HPE, AMD win deal for U.S. supercomputer to model nuclear weapons

(This corrects paragraph 13 to reflect that 2 exaflops is 2 quintillion calculations per second, not 1 quintillion in March 4 story.)

(Reuters) - Hewlett Packard Enterprise Co and Advanced Micro Devices Inc on Wednesday said they had won a $600 million deal to deliver a supercomputer that will be used by the U.S. Department of Energy’s nuclear security arm to support the nation’s nuclear arsenal.

The computer, dubbed El Capitan after the famous rock face in California’s Sierra Nevada mountains, will be housed at the Lawrence Livermore National Laboratory. It will also be used by two other national nuclear labs, Sandia National Laboratories and Los Alamos National Laboratory.

The awarding of the chip contract to AMD is a big win for the company, which now has deals for two of the three most powerful computers under development by the U.S. government.

All but one of the world’s current top 10 fastest supercomputers use central processor chips from either Intel Corp or International Business Machines Inc, according to supercomputing research group TOP500. The exception is the third-fastest, which is located in China and uses a domestically developed chip.

Since the end of live detonation tests, using computers to simulate nuclear blasts has become a core part of weapons design. The enormous computing power required has also become a source of international competition and tension.

Of the world’s four fastest supercomputers, two are located in the United States and two are located in China, according to TOP500.

“That is why it is so important to push the edge” of computing technology, Bill Goldstein, director of the Lawrence Livermore National Laboratory, said at an event in San Jose, California announcing the news. “To make sure we’re there.”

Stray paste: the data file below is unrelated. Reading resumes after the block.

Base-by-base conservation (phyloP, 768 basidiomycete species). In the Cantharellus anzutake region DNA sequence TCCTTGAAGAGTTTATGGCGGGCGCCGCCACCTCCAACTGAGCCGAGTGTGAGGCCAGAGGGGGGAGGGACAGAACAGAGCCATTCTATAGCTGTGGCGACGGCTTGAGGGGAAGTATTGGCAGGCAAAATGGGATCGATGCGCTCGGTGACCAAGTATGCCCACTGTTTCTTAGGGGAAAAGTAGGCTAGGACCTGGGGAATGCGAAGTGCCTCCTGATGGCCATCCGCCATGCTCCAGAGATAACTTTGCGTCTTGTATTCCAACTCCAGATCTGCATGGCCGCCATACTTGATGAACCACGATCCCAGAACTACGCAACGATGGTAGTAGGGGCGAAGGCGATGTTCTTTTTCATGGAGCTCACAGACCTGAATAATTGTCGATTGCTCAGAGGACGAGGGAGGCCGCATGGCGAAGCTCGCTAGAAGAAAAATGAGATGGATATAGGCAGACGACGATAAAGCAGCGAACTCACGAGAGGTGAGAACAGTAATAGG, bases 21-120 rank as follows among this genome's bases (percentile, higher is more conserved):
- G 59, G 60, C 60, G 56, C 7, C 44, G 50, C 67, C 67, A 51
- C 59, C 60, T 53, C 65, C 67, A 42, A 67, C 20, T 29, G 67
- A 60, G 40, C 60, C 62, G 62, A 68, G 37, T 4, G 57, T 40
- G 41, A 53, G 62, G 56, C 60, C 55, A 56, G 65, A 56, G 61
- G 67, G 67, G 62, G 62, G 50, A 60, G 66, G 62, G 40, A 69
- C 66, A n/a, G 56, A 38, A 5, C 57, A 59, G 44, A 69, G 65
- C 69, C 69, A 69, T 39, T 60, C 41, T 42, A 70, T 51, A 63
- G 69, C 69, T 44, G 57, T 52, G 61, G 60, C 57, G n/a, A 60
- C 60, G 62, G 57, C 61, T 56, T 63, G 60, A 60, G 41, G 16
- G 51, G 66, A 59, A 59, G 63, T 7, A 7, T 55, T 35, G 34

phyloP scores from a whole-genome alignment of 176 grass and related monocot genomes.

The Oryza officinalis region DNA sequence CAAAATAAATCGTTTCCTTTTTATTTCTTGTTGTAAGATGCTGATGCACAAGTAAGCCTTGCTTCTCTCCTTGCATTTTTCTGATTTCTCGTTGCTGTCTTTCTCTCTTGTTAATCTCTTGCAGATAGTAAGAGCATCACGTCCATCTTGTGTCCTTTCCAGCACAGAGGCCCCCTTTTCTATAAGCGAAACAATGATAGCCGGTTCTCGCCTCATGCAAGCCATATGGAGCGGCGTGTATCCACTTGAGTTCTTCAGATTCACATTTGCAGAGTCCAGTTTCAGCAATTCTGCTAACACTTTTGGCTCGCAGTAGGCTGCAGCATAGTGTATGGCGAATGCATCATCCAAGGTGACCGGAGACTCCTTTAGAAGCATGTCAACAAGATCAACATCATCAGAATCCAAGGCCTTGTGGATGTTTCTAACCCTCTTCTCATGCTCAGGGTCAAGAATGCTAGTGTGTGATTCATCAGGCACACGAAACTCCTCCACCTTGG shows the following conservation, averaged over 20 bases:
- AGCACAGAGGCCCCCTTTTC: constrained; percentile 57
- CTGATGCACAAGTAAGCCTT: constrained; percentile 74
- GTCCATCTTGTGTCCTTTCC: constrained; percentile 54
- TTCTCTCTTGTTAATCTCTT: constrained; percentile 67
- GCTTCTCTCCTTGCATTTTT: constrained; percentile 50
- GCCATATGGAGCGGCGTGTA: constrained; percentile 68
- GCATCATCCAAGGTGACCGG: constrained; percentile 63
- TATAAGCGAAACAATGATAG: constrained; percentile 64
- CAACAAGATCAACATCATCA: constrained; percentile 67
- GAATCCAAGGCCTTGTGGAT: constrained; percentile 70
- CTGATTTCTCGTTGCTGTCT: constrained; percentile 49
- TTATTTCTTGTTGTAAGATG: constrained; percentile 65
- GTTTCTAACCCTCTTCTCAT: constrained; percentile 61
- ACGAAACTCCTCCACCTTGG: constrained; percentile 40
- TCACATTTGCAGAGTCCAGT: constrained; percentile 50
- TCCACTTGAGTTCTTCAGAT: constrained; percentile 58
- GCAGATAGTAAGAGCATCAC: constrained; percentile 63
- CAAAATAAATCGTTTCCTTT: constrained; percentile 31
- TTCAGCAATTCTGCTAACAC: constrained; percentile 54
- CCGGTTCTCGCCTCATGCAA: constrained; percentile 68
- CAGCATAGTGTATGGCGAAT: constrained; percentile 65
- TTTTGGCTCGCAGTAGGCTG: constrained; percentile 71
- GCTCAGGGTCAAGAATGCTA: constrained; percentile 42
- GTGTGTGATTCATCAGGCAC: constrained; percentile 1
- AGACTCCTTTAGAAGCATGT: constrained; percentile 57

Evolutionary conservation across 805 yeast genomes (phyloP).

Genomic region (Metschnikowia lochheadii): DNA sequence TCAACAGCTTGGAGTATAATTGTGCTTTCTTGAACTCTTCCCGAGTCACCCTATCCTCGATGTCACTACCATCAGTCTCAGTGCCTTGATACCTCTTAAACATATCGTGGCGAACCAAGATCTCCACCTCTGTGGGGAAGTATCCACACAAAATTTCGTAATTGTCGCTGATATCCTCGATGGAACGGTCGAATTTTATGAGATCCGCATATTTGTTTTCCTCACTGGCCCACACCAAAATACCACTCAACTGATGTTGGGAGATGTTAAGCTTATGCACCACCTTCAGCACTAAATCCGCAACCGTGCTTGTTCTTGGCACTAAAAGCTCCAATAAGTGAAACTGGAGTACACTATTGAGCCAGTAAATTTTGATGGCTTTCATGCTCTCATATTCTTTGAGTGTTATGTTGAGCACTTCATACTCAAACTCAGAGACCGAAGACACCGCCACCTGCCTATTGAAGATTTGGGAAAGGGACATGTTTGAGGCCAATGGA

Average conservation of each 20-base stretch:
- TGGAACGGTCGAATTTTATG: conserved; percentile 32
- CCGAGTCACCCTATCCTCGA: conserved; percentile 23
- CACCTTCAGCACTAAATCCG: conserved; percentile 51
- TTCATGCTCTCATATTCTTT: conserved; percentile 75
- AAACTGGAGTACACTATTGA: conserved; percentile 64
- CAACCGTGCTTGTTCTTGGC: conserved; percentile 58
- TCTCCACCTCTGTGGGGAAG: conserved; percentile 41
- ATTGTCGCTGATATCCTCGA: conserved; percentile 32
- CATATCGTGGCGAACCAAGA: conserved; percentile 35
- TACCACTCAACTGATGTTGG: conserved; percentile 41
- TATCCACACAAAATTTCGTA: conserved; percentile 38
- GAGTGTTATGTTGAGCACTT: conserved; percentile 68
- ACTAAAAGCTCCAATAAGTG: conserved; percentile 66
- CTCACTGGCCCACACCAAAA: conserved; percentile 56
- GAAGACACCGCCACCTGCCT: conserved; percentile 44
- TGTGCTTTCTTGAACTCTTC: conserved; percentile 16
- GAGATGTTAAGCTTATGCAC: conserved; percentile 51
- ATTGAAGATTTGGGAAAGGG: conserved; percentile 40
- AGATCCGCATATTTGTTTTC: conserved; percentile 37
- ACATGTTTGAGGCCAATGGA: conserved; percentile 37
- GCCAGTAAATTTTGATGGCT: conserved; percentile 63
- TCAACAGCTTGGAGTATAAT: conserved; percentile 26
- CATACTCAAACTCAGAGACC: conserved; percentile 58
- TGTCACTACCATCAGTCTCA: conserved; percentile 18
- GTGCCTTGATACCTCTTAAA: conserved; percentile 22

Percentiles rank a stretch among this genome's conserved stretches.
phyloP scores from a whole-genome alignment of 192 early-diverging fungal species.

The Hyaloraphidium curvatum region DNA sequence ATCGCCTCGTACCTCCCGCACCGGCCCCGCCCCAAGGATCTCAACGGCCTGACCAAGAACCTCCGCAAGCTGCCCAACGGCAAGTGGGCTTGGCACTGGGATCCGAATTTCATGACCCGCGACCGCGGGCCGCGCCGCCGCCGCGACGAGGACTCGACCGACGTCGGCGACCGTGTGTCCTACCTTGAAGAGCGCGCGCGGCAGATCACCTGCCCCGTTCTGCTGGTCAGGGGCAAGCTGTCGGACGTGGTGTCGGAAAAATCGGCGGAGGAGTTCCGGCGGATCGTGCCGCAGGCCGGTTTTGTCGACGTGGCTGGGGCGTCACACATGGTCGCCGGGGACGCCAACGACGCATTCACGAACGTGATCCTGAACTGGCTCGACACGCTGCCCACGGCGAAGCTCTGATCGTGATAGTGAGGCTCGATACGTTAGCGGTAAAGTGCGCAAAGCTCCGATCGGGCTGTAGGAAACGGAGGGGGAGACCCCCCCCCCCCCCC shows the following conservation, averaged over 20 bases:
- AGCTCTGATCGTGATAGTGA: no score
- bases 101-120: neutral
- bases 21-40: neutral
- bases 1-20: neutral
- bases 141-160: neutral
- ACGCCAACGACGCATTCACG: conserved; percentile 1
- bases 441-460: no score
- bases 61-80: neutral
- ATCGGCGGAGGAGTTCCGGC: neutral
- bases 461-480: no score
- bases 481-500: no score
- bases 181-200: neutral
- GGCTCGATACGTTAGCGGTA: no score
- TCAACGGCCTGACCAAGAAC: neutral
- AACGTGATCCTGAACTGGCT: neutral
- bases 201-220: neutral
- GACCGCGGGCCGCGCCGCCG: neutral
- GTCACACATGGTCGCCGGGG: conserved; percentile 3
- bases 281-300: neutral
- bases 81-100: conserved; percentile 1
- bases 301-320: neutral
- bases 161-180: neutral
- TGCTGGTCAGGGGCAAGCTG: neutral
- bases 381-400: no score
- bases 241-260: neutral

The United States has barred U.S. firms from doing business with some Chinese supercomputer groups that U.S. officials say have Chinese military ties.

Pete Ungaro, senior vice president and general manager of high-performance computing and mission-critical solutions at HPE, said El Capitan will be about the size of two basketball courts and weigh as much as 35 school buses when complete.

The machine is likely to be 30% faster than previously expected thanks to the use of AMD’s forthcoming “Genoa” central processor units, or CPUs.

El Capitan will also use four AMD graphical processing units, or GPUs, for each CPU chip to speed up artificial intelligence tasks, they said. AMD makes both chips and a system for them to share computer memory, which is more difficult for systems that use chips from separate providers like Intel and Nvida Corp, analysts said.

“AMD is the first to market with them both in same package,” said Addison Snell, chief executive of Intersect360 Research.

HPE said it expects to deliver El Capitan in 2023. If it works as predicted, the machine will have a speed of 2 exaflops, meaning it will be able to perform 2 quintillion - or 2,000,000,000,000,000,000 - calculations per second and would be faster than the current top 200 supercomputers in the world combined. AMD and Cray last year won a deal for a 1.5 exaflop computer with the Energy Department, and Intel and Cray last year announced a supercomputer designed to run at 1 exaflop.

Reporting by Stephen Nellis in San Francisco; Editing by Edwina Gibbs & Shri Navaratnam